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Mark Osler: Christian arrogance is driving ‘nones’ away

Mark Osler: Christian arrogance is driving ‘nones’ away

Mark Osler, who describes himself as an evangelical Christian, believes that arrogance on the part of the faithful is driving more and more people to identify themselves as “nones” who affiliate with no organized religion. Writing at Huffington Post, he says:

I know quite a few Nones. Few of them were raised in the absence of any faith tradition. Instead, most were part of a Christian denomination at some point, but consciously made the decision to leave. What interests me about their stories is this common thread: The majority left Christianity because of the attitudes of a person, and that person was not Jesus. It was an overbearing parent, or a judgmental minister, or a congregant who told them they did not belong because they were gay or they were questioning or they had conflicted ideas. In many cases, it was a combination of these types of influences.

Something is wrong when we drive so many people away. I think a big part of that something is arrogance.

This raises the question, then, of how to be a public Christian, even an evangelical Christian (which is how I identify myself), without running the risk of arrogance.

I don’t embody the ideal I’m about to describe in answer to that question, but I know some people who do. These are the people who made me want to be a Christian. What I see in them are three key attributes: They are authentic, unashamed and honest.

He goes on to elaborate about each of those characteristics, and writes that “it might be that our first job in responding to the rise of the ‘Nones’ is that we should stop creating so many of them through our own arrogance and our attempts to judge others (contrary to Christ’s express instruction). People are drawn to those who are strong and humble; is there any more compelling combination of attributes? Perhaps it is now the time to be those things, as Christ was, rather than smug in the conviction that we are always correct, and always the best.”

Read his full post here.


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Dallas Bob

Mark Osler is correct. All too often today the face of Christianity is one of arrogance (not to mention ignorance). Meddling in the private lives of thoughtful, intelligent Americans is rightfully seen as arrogant behavior. I suspect for many of the “nones” Christianity is seen as little more than an attempt to villify gay people, criminalize abortion, and stop contraception. The public face of the Church is often one of privilege whose rights are above all others in society. And some Churches constantly complain about how they are persecuted in the USA. They are beleagured victims in the “War on Christmas” and of “Obamacare”. Until Christians do less paranoid whining and more following Jesus in serving humankind, the nones will continue to grow. And frankly who can blame them.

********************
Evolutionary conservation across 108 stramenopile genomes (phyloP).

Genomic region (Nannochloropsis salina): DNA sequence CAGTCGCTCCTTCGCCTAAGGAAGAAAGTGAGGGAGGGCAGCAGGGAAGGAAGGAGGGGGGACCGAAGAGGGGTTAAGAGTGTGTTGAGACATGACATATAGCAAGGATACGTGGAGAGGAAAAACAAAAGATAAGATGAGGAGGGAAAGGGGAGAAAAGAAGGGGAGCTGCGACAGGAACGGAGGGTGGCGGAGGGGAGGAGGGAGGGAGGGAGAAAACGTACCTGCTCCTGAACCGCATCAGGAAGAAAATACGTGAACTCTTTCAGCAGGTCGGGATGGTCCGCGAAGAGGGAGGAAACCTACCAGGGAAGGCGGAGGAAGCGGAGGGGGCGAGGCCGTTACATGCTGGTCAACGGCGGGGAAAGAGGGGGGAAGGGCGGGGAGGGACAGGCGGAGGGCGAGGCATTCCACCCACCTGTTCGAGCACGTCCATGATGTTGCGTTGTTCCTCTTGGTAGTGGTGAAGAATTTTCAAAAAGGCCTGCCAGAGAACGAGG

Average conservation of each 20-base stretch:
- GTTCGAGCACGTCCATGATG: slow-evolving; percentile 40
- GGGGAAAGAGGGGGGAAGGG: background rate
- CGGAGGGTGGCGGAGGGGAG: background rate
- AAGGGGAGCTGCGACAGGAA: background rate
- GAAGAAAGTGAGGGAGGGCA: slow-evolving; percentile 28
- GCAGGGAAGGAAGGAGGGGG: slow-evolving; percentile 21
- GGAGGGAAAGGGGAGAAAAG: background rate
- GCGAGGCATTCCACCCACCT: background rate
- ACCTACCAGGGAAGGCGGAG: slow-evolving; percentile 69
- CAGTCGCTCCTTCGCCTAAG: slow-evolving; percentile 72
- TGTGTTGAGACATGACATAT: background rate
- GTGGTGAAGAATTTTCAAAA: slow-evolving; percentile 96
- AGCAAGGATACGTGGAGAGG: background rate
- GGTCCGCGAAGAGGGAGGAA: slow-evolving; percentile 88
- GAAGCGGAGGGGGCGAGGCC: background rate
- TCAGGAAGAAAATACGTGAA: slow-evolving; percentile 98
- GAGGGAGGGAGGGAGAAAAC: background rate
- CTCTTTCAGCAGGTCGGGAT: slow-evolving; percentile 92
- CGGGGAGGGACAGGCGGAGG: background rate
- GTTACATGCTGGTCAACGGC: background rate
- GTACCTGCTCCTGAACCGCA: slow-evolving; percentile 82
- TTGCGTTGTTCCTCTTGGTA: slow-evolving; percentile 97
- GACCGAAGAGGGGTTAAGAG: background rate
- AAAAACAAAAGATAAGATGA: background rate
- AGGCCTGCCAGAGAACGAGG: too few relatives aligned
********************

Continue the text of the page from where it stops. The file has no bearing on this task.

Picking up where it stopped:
Bob Button

Neil Willard

Mark Osler is also an Episcopalian. I know this because he’s one of my parishioners at St. Stephen’s in Edina, Minnesota!

Gregory Orloff

With regard to Mr. Osler’s justified concern, it’s worth reminding ourselves that arrogance isn’t among the fruits of the Spirit, but patience, kindness, generosity and gentleness are (Galatians 5:22-23). Their presence or their absence can make or break how “outsiders” perceive Christians and the presence or absence of God’s spirit among us.

Theologian Alexander Schmemann wrote:

“A kind person — a virtuous person. Between them, there is a big difference. A kind person is kind because he or she accepts people as they are, covers them with kindness. Kindness is beautiful, the most beautiful thing on earth. Virtuous people are activists, obsessed with the desire to impose their principles and goodness, easily condemning, destroying, hating… In this world there is a lot of virtue, and so little kindness.”

In his post, Mr. Osler also wrote: “We should not pretend that our faith or our life in faith is perfect, or makes us perfect, or is easy. We should be honest about our doubts, and about our own failures.” This bit of refreshing honesty reminds of some poignant words that recently came out of the Taizé Community:

“Believing in God, trusting in him, means relying on him. Having faith does not mean being able to explain everything or having an easier life, but finding stability and a starting point.”

“It means not being dependent on our successes or failures, and thus ultimately on ourselves, but on Another who loves us.”


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